As 5G networks continue to expand in cities and countries across the globe, key researchers have already started to lay the foundation for 6G deployments roughly a decade from now. This time, they say, the key selling point won’t be faster phones or wireless home internet service, but rather a range of advanced industrial and scientific applications — including wireless, real-time remote access to human brain-level AI computing.

That’s one of the more interesting takeaways from a new IEEE paper published by NYU Wireless’s pioneering researcher Dr. Ted Rappaport and colleagues, focused on applications for 100 Gigahertz (GHz) to 3 Terahertz (THz) wireless spectrum. As prior cellular generations have continually expanded the use of radio spectrum from microwave frequencies up to millimeter wave frequencies, that “submillimeter wave” range is the last collection of seemingly safe, non-ionizing frequencies that can be used for communications before hitting optical, x-ray, gamma ray, and cosmic ray wavelengths.

Dr. Rappaport’s team says that while 5G networks should eventually be able to deliver 100Gbps speeds, signal densification technology doesn’t yet exist to eclipse that rate — even on today’s millimeter wave bands, one of which offers access to bandwidth that’s akin to a 500-lane highway. Consequently, opening up the terahertz frequencies will provide gigantic swaths of new bandwidth for wireless use, enabling unthinkable quantities and types of data to be transferred in only a second.

The most relatable one would enable wireless devices to remotely transfer quantities of computational data comparable to a human brain in real time. As the researchers explain it, “terahertz frequencies will likely be the first wireless spectrum that can provide the real time computations needed for wireless remoting of human cognition.” Put another way, a wireless drone with limited on-board computing could be remotely guided by a server-sized AI as capable as a top human pilot, or a building could be assembled by machinery directed by computers far from the construction site.

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Some of that might sound familiar, as similar remote control concepts are already in the works for 5G — but with human operators. The key with 6G is that all this computational heavy lifting would be done by human-class artificial intelligence, pushing vast amounts of observational and response data back and forth. By 2036, the researchers note, Moore’s law suggests that a computer with human brain-class computational power will be purchasable by end users for $1,000, the cost of a premium smartphone today; 6G would enable earlier access to this class of computer from anywhere.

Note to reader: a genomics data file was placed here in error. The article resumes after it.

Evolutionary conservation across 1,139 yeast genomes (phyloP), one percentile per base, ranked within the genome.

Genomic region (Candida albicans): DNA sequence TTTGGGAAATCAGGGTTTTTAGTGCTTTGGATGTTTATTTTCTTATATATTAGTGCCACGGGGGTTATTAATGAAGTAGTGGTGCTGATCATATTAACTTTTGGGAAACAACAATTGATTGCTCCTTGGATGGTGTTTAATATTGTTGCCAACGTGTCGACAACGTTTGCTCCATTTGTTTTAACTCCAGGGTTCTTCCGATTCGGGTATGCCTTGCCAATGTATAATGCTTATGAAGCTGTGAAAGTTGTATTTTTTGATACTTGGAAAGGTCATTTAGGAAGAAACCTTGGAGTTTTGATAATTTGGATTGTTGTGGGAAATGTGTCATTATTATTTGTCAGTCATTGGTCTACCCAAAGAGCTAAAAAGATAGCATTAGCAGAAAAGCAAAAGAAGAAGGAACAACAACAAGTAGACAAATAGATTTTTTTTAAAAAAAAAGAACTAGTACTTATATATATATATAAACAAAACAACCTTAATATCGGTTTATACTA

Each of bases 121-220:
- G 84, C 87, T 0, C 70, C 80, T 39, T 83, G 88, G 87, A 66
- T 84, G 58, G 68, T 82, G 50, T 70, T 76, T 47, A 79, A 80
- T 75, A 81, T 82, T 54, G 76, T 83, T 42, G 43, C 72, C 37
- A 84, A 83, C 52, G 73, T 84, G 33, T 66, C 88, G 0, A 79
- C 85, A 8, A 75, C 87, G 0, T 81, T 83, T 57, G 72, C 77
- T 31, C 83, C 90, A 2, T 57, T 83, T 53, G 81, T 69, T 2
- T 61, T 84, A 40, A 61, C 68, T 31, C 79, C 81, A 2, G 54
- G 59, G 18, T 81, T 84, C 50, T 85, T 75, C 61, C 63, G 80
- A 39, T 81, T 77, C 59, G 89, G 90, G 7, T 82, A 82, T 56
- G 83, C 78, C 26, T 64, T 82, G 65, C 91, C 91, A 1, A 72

Dr. Rappaport’s team also expects that the submillimeter wave spectra will enable enhancements of existing technologies, such as see-in-the-dark millimeter wave cameras, high-definition radar, and terahertz (rather than millimeter wave) security body scanning. The incredibly high bandwidth will also enable a transition from reliance on fiber cable infrastructure to “wireless fiber” for network backhaul and data center connectivity.

There are, of course, significant practical challenges to overcome before 6G can move from theoretical to real, including miniaturization of the core technologies, and health studies to confirm that terahertz frequencies are as safe as currently believed. Additionally, like millimeter wave transmissions, sub-millimeter wave frequencies will require highly directional antennas, in part because they’re highly susceptible to interference from the atmosphere, particularly above 800 GHz.

But the researchers note that overcoming those challenges, as was successfully accomplished with millimeter wave over the past decade, will lead to great benefits for users. Data transmissions will consume far less energy, and ultra-high gain antennas will be able to be made “extremely small.” That will pave the way for tinier devices, including military-grade secure communications links that are “exceedingly difficult” to intercept or eavesdrop upon.

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In March, the FCC unanimously voted to open the 95GHz to 3THz range for “6G, 7G, or whatever is next,” though commissioners suggested the speculative uses of the frequencies at that point made the vote akin to “designating zoning laws for the moon.” Based on past history, Dr. Rappaport and others will be at the forefront of transitioning these concepts from science fiction to science fact — in the foreseeable if not immediate future.



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